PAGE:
Choosing a lifestyle of non-violence and low consumption comes directly from this insight. When you see the beating of the sacred hearts all around you, well you just need to see it for yourself: this is a sacred world. I greet you with anjali. I recognize the divine dwells within you: I recognize you have real subjectivity. In doing anjali we affirm that the universal spiritual teaching applies between us, that the Golden Rule between I and Thou applies. It is found in every major religion and philosophy, it is the gold standard of proper human relations. Why? Because it is our reality.

At the heart of my own consciousness is a profound mystery. I am grateful for the awareness I call my own, it is immeasurably precious to me. The logic of the Golden Rule is then impeccable. I will grant that you too have this same mystery at the core of your experience. This makes us kin. Mindful Ecology invites us to extended our anjali greeting to all the animals on earth as well, for they too bear the mark of subjectivity.

Consciousness is relationship. More specifically, consciousness is our relationship with the “things” it contains. These things, we should recall, are reflections in our awareness of real objects, however weird those objects might be in themselves. “Things” are the molecular world’s emergent states which happen to be happening at our human scale. Consciousness is consciousness of these things.

These things are always and everywhere in relationships among themselves. This is the reality of interdependence. This matters a great deal when we turn our attention to the different ways in which we treat those things we consider fully alive and those we do not. It is a slippery slope, this dividing dead and alive. The Cartesian split soon justifies splitting the more worthy, the more alive, from the lesser. Our Faustian investigation of machinery has lead us to suspect we ourselves might be little more than robots. We fear our body is more real than the mind, that we might be nothing but bodies, that mind is an accident, meaningless. It supports prejudice since some among us might look like they are alive and worthy of anjali, but really be little more than automatons. Throughout the western history of ideas animals, children, women and slaves have all had their integrity of consciousness questioned.

It is not hard to see that the Cartesian inheritance carries with it a pride in rational thought defined as being free of all emotion. What characterizes all those that had been placed in the category of not-quite-as-really-alive-as-ourselves? Animals, children, women, the uneducated and the slave were all understood as living lives lead by emotion instead of thought. Their crime was to allow feeling to rule their actions instead of cool reasoning. We have already looked at Descartes Error in this regard, how neuroscience contradicts any clear separation of thought and emotion. The Age of Reason was followed by the Age of the Romantics precisely because it seemed no reconciliation between thought and feeling would ever be found. That such a reconciliation has been found, and backed up by all the proof of modern neuroscience, is a really big deal. The Cartesian gulf begins to look like little more than a crude rationalization meant to justify cruelty. How is it, exactly, that one being with subjectivity could lay judgment on another being with subjectivity, such that the later is not extended an equivalent basic right to their existence which one unquestionably grants oneself?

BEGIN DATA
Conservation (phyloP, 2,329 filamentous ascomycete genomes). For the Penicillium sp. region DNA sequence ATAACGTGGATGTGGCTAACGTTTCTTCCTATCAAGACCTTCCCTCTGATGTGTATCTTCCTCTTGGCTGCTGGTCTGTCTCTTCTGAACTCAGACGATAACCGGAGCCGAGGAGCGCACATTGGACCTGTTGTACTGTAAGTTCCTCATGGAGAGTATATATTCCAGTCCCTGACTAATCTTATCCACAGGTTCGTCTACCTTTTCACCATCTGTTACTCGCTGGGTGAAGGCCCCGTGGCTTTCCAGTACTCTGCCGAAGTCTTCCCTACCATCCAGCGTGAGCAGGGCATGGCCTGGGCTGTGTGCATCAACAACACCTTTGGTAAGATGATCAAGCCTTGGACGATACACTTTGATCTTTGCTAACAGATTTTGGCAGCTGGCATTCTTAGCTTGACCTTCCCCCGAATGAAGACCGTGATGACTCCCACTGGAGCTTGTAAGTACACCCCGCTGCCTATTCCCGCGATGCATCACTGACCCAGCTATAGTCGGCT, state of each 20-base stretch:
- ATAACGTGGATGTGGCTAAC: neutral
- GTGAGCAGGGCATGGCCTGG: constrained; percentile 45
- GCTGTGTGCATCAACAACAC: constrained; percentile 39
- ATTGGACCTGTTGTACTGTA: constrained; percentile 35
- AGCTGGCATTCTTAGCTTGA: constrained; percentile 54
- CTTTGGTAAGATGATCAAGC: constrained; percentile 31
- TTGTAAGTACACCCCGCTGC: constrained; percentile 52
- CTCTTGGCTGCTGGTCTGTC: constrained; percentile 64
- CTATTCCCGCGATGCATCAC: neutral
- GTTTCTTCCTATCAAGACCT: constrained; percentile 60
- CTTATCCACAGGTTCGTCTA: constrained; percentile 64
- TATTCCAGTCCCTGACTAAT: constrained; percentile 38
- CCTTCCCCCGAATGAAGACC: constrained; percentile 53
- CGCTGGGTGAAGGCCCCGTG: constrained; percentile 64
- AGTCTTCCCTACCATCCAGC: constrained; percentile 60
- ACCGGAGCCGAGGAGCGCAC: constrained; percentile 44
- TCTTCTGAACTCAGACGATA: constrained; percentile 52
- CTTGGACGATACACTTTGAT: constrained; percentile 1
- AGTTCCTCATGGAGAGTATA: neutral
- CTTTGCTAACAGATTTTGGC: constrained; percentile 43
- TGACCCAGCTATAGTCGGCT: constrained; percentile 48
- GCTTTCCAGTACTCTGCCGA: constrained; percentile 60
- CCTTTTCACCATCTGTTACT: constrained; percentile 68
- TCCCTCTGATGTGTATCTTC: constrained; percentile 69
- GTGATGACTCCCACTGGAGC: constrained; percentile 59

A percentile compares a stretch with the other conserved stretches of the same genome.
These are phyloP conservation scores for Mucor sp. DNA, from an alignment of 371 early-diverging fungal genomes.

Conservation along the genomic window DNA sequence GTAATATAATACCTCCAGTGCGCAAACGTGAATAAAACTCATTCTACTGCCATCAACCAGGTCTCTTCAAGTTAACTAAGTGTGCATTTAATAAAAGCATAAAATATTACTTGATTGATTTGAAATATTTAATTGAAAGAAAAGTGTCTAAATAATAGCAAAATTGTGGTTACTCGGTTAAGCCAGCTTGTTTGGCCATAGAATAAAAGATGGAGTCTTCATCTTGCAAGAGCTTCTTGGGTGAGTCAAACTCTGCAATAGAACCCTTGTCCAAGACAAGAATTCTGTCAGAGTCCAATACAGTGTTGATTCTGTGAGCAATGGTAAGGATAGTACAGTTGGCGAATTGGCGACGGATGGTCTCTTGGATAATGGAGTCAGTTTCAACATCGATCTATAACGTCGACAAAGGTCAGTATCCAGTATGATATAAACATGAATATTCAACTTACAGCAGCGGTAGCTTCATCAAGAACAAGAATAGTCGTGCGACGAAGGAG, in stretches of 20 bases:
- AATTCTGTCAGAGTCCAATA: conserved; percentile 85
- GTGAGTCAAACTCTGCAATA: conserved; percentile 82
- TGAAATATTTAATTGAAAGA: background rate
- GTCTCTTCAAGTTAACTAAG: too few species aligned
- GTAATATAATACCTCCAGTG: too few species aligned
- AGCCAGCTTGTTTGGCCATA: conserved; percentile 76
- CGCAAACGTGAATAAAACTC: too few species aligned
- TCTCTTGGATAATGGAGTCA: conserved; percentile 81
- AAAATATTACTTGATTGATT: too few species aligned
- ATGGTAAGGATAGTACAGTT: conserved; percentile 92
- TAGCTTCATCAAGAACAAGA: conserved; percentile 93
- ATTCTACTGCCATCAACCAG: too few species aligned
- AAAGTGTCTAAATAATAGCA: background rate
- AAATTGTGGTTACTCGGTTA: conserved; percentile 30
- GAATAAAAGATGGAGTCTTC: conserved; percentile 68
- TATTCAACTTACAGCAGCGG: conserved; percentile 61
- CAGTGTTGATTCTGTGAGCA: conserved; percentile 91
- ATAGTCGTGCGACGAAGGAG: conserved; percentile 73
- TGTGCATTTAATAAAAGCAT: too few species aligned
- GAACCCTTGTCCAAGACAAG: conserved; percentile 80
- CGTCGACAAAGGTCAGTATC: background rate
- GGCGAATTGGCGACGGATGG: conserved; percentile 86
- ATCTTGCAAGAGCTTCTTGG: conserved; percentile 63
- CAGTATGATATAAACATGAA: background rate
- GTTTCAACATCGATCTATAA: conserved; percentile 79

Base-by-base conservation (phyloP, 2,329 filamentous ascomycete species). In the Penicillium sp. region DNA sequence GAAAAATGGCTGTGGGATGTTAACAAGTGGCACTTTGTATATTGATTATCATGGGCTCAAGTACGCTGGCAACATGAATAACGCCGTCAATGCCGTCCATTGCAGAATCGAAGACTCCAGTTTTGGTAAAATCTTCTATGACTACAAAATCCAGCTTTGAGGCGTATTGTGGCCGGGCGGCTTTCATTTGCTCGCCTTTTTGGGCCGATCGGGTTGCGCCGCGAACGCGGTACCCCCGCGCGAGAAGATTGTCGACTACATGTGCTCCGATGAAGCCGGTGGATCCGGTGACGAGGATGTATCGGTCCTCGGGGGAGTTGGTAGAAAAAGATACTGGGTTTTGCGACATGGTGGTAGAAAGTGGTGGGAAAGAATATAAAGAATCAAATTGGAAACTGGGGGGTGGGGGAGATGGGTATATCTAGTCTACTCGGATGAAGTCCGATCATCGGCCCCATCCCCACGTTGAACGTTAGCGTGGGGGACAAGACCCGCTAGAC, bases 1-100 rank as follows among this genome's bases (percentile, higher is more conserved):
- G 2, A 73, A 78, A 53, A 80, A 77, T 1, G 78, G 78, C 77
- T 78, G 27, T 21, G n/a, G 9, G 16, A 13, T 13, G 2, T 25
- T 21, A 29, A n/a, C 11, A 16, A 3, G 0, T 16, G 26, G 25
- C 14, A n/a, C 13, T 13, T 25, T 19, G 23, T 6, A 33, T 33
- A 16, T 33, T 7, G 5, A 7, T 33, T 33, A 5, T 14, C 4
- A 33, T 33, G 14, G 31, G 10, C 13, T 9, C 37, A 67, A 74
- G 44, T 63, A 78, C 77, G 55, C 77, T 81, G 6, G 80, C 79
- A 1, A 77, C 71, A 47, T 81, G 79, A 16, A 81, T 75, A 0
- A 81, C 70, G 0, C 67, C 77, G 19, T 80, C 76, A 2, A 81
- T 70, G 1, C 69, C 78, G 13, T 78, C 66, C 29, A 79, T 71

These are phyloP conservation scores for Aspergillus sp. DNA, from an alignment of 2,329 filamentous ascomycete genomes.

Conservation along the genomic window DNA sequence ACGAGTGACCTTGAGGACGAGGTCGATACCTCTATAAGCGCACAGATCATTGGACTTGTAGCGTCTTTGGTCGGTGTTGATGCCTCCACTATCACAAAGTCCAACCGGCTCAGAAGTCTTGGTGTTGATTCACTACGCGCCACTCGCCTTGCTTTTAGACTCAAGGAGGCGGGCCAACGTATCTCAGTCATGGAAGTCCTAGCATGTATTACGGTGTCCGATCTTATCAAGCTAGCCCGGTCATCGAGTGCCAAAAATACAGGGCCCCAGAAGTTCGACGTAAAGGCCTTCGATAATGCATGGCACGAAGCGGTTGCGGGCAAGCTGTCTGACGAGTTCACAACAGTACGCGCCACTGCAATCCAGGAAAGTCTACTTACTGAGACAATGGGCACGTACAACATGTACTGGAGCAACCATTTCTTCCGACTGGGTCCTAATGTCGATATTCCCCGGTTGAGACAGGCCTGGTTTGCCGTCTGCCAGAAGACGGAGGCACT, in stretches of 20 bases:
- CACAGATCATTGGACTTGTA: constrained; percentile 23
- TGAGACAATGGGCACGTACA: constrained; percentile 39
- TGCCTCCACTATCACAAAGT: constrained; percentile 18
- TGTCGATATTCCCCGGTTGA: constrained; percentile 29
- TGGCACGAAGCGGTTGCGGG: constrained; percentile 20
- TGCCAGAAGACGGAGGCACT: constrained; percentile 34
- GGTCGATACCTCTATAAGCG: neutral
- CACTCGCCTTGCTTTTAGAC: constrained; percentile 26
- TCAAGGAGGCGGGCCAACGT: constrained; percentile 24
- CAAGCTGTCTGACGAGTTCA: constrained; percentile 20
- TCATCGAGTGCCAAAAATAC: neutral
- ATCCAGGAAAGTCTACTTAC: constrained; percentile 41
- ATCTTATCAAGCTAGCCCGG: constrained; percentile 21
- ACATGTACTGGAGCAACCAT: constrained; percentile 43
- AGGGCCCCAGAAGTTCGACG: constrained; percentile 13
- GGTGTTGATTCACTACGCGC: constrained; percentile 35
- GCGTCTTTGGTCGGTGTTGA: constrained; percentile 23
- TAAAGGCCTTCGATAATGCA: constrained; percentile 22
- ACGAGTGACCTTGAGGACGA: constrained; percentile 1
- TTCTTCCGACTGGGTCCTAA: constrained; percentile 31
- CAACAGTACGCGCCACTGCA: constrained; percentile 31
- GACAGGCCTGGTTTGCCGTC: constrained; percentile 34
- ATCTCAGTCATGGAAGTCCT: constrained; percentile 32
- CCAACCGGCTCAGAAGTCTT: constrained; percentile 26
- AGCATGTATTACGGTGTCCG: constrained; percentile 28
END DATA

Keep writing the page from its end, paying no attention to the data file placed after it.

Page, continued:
For in the depth of feeling, are we not then most real?

It is not in the heights of thought that we come to sense the greatest depths of being. The experience is much more directly accessible than that. What we are is not the contents of our thoughts, it is our reaction to that which we contemplate.

Kindness is Powerful (1)

“Religions are basically inventions of the human mind… Compassion is fundamental to our nature. To achieve it we do not need to become religious, nor do we need any ideology. All that is necessary is for us to bring forth our basic human qualities.
“The real Avalokiteshvara (the greatest Bodhisattva) is compassion itself… an ideal quality which we must strive to cultivate to a limitless degree.
“My religion is kindness, a compassionate heart… this is both the root and the fulfillment of all spiritual paths… Let others concern themselves with God.”
His Holiness the Dalai Lama, quoted in Celestial Gallery, Romio Shrestha

 

Kindness is the acid that eats through all pretensions to elite entitlement. It recognizes the truth of interdependence requires we meet on a ground of equality. All beings want happiness and to avoid suffering, and all beings’ own life is precious to them. These things make us equal first and foremost; before any segmentation due to status, belief, race, gender, species or anything else which divides us. When we embrace another human being, literally or figuratively, in a fully honest extension of our heartfelt love and kindness, it is an act of celebrating who they are, as they are, without agenda and without conditions. It is an act of embracing them from this ground of being. It can be a powerful experience, perhaps the most powerful awareness is capable of. It can be as if all the energy of a panic attack due to the fear of death were being harnessed, but because there is no fear it’s surge is applied to this moment between us. Yet the stream of compassion is also stately and graceful, full of the patience of a mountain and of a strength on par with a slowly revolving galaxy.